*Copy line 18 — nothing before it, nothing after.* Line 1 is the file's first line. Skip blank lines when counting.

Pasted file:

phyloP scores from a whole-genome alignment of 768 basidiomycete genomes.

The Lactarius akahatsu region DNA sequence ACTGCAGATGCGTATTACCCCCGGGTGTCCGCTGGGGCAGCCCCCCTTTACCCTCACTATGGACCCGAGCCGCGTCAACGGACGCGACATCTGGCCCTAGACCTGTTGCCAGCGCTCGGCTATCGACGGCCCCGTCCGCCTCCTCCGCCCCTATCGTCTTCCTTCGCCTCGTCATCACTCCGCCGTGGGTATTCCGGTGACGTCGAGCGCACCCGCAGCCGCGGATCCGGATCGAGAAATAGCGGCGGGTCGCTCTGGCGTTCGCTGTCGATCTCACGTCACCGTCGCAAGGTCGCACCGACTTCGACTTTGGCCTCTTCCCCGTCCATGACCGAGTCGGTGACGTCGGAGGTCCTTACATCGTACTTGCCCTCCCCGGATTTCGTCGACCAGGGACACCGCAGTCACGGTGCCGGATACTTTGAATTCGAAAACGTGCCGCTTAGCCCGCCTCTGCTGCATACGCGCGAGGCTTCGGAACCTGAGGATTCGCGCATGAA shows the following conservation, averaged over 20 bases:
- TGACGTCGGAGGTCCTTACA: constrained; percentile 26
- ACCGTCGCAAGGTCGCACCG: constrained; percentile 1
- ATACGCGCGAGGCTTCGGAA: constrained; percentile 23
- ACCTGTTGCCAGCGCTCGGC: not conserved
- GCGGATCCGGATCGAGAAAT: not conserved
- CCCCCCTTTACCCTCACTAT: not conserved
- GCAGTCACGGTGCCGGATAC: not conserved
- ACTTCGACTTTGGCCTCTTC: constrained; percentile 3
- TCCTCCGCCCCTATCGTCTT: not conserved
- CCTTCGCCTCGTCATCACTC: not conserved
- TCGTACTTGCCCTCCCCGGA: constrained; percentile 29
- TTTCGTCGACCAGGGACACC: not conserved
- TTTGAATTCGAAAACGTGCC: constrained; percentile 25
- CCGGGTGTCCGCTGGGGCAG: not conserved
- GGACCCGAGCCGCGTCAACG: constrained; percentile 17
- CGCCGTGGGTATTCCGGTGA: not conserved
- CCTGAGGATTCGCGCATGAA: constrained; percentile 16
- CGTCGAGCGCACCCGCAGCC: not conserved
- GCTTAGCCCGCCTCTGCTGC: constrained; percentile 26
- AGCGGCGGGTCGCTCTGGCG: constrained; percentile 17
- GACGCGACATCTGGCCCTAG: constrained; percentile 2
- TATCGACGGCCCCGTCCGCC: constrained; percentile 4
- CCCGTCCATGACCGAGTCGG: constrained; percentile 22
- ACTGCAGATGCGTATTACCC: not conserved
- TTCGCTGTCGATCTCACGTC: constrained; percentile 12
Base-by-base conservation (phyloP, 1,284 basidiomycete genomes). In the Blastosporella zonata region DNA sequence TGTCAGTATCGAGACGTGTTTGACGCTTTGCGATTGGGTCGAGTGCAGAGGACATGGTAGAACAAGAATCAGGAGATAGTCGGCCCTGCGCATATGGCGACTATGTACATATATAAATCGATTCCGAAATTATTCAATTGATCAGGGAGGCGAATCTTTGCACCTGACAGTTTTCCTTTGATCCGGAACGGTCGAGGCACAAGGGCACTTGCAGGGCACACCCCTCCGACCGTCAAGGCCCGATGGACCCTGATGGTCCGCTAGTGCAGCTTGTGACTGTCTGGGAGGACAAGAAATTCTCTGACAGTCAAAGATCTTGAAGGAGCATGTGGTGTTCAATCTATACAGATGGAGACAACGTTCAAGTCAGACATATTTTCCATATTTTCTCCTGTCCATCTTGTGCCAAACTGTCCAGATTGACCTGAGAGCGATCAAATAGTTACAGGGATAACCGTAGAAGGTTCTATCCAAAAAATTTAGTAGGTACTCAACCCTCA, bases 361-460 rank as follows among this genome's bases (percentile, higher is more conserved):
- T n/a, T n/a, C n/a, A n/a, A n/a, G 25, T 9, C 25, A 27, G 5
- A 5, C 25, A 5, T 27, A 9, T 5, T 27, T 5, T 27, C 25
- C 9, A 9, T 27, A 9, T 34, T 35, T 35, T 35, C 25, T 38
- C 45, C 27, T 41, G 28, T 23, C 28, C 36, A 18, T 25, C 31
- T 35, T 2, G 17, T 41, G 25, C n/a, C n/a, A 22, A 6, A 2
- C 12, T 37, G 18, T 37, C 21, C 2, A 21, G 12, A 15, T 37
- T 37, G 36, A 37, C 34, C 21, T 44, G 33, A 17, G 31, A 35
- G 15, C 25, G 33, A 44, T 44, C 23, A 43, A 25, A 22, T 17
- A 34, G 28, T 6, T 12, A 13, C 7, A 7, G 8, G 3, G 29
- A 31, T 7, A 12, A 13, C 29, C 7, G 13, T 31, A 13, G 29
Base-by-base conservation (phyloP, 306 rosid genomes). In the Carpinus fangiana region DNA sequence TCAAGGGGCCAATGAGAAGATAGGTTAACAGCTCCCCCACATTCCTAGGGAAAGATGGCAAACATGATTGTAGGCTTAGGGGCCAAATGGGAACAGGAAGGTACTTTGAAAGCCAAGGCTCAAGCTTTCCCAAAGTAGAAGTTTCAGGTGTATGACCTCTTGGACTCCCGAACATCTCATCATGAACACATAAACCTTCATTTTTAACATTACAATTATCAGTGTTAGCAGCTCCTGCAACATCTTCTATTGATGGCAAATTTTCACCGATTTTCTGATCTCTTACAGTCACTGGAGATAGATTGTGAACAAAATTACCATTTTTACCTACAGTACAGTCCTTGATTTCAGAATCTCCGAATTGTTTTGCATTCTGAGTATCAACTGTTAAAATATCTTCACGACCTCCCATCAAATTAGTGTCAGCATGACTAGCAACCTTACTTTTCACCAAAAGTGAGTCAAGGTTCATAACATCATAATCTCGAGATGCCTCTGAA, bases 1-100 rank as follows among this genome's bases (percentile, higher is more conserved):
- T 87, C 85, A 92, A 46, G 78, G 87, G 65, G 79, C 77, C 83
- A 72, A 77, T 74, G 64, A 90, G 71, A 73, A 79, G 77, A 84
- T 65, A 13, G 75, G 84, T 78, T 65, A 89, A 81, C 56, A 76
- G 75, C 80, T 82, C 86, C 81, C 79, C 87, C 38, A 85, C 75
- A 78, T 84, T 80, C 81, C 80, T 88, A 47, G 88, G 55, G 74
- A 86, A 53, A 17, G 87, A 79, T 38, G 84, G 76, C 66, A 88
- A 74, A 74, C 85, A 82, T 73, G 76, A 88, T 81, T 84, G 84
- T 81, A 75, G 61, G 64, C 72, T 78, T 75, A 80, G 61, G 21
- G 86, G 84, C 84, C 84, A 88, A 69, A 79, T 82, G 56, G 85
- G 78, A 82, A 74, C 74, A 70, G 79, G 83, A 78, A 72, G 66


- CGCCGTGGGTATTCCGGTGA: not conserved